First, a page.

Robert Markow
Fanfare, July 2010

Like Hindemith, Korngold, and a number of others, Kurt Roger (1895–1966) was born in Europe, emigrated to the U.S. around the time of World War II, and returned to his homeland toward the end of his life…Sonia Stevenson’s excellent notes inform us that his teachers included Guido Adler, Karl Weigl, and Arnold Schoenberg. He taught at the Vienna Conservatory from 1923 to 1938 and became an American citizen in 1945. His music has been played by the Chicago Symphony, the Rochester Philharmonic, the National Symphony, and several major orchestras in England and Austria.

This Naxos program presents four substantial works requiring from one to five musicians. Perhaps the most enduring quality of his music is the amazingly wide variety of styles Roger uses. First off is the Clarinet Quintet, Roger’s last composition (1966). The work opens with a jaunty, dance-like subject but soon dense polyphony and a relentlessly energetic pace take over, qualities that might easily alienate some listeners and prevent them from hearing anything more on the disc. This would be a sad mistake. The Clarinet Quintet has its moments. In particular there are many passages of that hyper-romantic yearning and intense lyricism that characterize late Mahler and early Schoenberg. Unfortunately, the music lacks a clear sense of direction; too often there is much hectic scurrying for all five parts leading nowhere.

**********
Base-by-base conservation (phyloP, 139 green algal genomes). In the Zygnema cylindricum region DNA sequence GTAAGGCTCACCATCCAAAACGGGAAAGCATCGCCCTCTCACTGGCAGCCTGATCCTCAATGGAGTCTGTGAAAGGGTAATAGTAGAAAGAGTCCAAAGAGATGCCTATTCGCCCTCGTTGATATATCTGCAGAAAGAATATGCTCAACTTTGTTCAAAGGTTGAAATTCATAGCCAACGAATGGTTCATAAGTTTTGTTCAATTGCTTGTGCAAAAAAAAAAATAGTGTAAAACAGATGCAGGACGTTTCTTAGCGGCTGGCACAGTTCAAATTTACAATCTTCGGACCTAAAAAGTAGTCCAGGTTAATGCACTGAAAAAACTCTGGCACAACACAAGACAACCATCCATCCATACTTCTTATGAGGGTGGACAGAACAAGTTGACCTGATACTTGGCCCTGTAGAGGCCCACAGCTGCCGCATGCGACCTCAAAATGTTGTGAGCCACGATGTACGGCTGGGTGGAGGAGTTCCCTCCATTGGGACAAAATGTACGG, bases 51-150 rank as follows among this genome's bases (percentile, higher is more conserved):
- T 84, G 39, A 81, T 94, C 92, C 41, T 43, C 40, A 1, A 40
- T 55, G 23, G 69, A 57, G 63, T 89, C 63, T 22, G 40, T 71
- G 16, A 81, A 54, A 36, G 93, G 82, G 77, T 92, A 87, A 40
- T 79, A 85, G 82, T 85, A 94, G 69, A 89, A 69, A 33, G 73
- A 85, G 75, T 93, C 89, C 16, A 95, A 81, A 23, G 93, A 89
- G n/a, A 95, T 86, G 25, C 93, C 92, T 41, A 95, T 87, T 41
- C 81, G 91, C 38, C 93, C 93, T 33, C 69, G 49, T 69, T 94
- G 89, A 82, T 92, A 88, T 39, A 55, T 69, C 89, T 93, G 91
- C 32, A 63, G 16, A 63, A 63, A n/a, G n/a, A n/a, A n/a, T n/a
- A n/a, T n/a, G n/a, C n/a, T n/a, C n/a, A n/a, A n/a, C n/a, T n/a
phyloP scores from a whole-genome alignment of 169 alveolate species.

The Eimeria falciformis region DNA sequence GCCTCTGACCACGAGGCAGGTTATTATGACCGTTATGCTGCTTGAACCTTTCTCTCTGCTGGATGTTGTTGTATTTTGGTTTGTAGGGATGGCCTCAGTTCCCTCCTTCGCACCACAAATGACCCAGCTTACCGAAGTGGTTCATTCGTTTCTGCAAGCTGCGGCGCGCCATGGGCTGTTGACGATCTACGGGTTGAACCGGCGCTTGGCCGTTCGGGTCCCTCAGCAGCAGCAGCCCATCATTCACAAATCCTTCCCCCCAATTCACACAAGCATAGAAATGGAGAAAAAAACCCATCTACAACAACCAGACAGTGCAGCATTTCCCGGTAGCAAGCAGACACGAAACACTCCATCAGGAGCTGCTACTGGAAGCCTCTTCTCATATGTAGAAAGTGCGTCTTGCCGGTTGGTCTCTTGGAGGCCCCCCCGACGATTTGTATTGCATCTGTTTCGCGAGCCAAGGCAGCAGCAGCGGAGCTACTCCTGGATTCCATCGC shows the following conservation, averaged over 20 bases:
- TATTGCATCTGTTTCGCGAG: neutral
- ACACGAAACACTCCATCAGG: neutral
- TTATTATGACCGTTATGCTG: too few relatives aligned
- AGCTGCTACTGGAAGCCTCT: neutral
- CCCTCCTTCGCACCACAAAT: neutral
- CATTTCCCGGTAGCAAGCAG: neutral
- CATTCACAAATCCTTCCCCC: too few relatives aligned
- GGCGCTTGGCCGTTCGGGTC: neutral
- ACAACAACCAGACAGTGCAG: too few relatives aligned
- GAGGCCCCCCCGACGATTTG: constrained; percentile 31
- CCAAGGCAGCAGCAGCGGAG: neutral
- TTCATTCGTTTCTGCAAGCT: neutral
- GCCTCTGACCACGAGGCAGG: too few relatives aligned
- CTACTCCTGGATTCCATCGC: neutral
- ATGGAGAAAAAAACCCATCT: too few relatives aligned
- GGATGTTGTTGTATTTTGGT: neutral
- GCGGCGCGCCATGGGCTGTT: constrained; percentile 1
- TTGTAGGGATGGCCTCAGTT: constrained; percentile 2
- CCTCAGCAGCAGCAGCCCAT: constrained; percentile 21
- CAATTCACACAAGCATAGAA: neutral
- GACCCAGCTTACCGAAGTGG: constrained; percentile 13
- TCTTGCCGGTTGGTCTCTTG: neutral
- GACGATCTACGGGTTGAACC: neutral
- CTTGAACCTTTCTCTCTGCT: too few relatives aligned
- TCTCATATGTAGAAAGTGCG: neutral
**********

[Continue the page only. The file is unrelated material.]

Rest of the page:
The remaining works are far more enjoyable. Easiest on the ears is the Piano Trio of 1953, packed with simple, foot-tapping tunes, but my personal favorite is the Piano Sonata (1953), a tough, no-nonsense work in the manner of the Barber, Griffes, and Ginastera sonatas. The opening movement, despite its title of “Toccata,” is richly laced with lyricism while the finale, titled “Phantasmagoria,” is also written in the style of a toccata, a taut, powerfully driven movement that thunders to a thrilling conclusion. Pianists looking for an alternative to the Prokofiev Seventh or the Barber Sonata for their recitals can do no better than investigate this fine work. The Variations on an Irish Air for flute, cello, and piano (1948) consist of 12 variations on Down by the Salley Gardens, a well-crafted, tightly argued and focused work that explores the air with means both direct and sophisticated.